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Comment Not really (Score 4, Insightful) 69

The article says they're not aiming at Apple. Instead they're actually jumping, feet first, into the commodity smartphone market. Which might seen suicidal, but, again as the article points out, that's where Scully actually excels (and probably why he didn't get as far with Apple, which was never commodity based, when he was at the helm.)

Essentially he's going to be selling nice, but not spectacular, Android phones, and using branding to differentiate the phones in the market. And he'll probably make a success of it because instead of having the overhead of a giant electronics company to contend with, unlike say Samsung, he's just having a third party put together a design, then outsourcing the manufacture of the thing, concentrating largely on quality (which affects brand) rather than features (which doesn't.)

It's not actually that exciting to nerds. The news is probably orgasm-worthy though if you work in marketing.

Comment Re:Worst. Summary. Ever. And a lie to boot. (Score 1) 1010

It's not a lie in the slightest. The clique dominating the Hugos refused to allow any awards to be given to anyone tainted by crimethink.

That is a lie. There is no "clique dominating the Hugos". There's no such thing as "tainted by crimethink", and if your inanely ridiculous wording were to be interpreted as meaning "Tainted by being nominated by the Puppy slates", at least one Hugo winner was, actually, on the Puppy slates.

You forgot "reactionary", "MRA", and "antifeminist" with your partisan straw man.

No, if I felt those were appropriate, I would have said them - though that said "reactionary" does seem fair, but it's implied by what was said anyway. What I said was 100% accurate, not a strawman.

Perhaps the problem here is that you have no idea what's going on, have decided you have a bad case of identity politics, and have decided to buy a particularly weirdly spun version of what actually happened because you identify with those spinning it that way? Because there's no obvious other reason why you'd resort both to pretending I'm implying the various Hugo groups were generic enemies of so-called "SJWs" ("MRAs", "Feminists", etc), using ridiculous jargon like "crimethink", and generally pretending that something other than what happened happened.=

It's not bizarre at all. The entire point was whether the toxic clique rigging the Hugos would award nominees from outside their clique or if they would take the unprecedented step of handing out more No Awards in a single event than in almost the history of the award.

THERE. IS. NO. CLIQUE. The fans, not some small, closed, secretive group (which is what a clique is) voted against it. Some 6,000 paid up fans voted in this contest. When they voted No Award, which they only did in a handful of categories, No Award was the first choice of the majority.

There is simply no way to reconcile that with the notion some "clique" overrode fans' wishes. No way at all. It's mathematically impossible. Indeed, if you were to somehow mind read the fans, and murder any fan who'd vote against any work because they dislike that work's political views, you'd still have ended up with a huge plurality in favor of "No award" in those categories.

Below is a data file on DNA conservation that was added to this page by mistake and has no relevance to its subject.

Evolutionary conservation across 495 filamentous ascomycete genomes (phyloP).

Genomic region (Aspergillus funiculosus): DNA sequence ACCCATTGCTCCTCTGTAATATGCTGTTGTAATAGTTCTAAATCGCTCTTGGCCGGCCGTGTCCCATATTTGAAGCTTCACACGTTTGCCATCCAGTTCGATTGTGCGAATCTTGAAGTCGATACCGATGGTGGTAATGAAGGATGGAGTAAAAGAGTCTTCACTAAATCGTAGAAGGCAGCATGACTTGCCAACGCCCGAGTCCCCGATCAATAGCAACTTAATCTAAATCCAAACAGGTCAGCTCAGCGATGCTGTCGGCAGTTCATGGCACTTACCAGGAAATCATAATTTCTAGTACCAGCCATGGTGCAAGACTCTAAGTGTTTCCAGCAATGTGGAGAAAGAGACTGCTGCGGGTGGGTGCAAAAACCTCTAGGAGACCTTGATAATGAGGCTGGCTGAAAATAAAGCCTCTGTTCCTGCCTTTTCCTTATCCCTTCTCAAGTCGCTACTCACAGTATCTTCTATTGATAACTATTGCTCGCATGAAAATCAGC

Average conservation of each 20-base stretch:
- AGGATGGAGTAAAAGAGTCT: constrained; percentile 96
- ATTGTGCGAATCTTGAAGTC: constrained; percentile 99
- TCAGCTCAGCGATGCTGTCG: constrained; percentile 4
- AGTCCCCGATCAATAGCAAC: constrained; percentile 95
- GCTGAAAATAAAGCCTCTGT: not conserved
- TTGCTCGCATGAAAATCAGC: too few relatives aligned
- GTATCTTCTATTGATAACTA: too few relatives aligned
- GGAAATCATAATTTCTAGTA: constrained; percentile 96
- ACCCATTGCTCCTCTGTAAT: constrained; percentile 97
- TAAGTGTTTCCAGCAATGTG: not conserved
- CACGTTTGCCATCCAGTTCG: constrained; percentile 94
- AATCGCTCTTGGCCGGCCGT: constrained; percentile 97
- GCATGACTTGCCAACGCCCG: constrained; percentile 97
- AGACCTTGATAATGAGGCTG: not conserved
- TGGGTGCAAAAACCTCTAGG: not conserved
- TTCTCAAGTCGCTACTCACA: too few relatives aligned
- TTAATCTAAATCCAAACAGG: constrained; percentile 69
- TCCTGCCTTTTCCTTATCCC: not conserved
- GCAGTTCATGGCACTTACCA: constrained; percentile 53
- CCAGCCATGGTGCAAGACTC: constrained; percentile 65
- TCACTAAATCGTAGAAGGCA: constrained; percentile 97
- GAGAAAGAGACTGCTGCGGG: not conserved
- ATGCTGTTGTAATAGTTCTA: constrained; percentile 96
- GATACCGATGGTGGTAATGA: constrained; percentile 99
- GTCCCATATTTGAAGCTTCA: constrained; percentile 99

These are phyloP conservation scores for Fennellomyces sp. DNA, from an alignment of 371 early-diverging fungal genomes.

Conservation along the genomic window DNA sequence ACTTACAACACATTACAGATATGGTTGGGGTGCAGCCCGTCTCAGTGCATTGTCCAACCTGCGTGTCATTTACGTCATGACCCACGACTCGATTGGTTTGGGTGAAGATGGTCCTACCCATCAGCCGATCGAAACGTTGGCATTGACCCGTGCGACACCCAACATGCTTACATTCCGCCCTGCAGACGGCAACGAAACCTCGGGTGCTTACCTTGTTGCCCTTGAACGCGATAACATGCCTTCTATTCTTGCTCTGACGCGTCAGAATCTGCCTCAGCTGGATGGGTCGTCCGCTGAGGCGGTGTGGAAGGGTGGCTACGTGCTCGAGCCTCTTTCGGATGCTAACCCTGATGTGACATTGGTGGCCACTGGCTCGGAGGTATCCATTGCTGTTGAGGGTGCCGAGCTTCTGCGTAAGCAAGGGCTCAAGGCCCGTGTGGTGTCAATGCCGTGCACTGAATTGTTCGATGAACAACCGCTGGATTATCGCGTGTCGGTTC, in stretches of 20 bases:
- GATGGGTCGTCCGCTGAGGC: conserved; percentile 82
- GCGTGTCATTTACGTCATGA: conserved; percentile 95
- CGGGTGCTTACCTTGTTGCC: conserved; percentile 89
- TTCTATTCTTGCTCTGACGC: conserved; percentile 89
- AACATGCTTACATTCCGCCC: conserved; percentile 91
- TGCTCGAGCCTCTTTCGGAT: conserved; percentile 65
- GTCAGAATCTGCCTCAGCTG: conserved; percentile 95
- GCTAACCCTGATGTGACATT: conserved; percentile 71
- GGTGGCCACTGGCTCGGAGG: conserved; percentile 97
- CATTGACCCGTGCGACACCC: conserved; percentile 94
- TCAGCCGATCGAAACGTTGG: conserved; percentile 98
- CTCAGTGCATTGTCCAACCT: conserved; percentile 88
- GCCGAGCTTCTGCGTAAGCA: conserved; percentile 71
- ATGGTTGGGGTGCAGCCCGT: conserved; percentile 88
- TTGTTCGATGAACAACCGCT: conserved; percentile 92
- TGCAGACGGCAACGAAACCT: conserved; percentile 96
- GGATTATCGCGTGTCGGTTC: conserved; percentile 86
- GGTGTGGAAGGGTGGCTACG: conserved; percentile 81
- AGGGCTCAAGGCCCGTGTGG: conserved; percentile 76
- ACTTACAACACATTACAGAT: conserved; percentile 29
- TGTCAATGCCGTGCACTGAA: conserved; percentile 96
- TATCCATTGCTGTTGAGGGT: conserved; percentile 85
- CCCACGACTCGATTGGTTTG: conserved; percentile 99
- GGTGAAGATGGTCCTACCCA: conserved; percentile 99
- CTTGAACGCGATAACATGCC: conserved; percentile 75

Again, I refer you to the headline. "Hugos Refuse To Award Anyone Rather Than Submit To Fans' Votes". I said this is a lie, because it is one. The fans, not the "Hugos", voted, and the "Hugos", that is, the administrators of the Hugos, accepted that vote. The only people who are refusing to accept that vote, who are refusing to submit to the fan's votes, are you and the puppies.

The blatant rigging was from the people who've been pushing ideology to the point they'll No Award a female author just because people they dislike happened to like her.

This actually proves the opposite of what you're saying. You're claiming identity politics, yet you're giving an example of where identity politics is being explicitly rejected.

You must not browse slashdot very much then because the editors have made a habit of doing that every week. We call it "feminist friday".

That's... fascinating. I obviously haven't, because, no, I have never seen Slashdot's editors try to rig the Hugos by pushing a slate of works deemed inoffensive to liberals. Never. Perhaps you can link to one such story. What works did they recommend, out of interest?

The puppies didn't rig anything, they proved that the hugos WERE rigged in the first place.

They proved they were rigged by... being the ones that rigged them. That's it.

All they actually prove is that while it's possible to game the Hugos and rig the nomination list, it's not possible to win. It's only possible to win a Hugo if your work is good. Game the nominations as much as you like, you'll never win if your work isn't Hugo-worthy.

Which, incidentally, also proves that it's unlikely the Hugos have been rigged for decades, because pretty much every category has had a winner for decades.

Sorry to bust your bubble, but the Puppies lost. And they hurt everyone. And no amount of living in some fantasyland where giant SJWs roam the land, somehow mind controlling fandom into voting for stories about lesbian seagulls, will ever help you understand that.

Comment Re:Blame the trolls and other idiots (Score 1) 226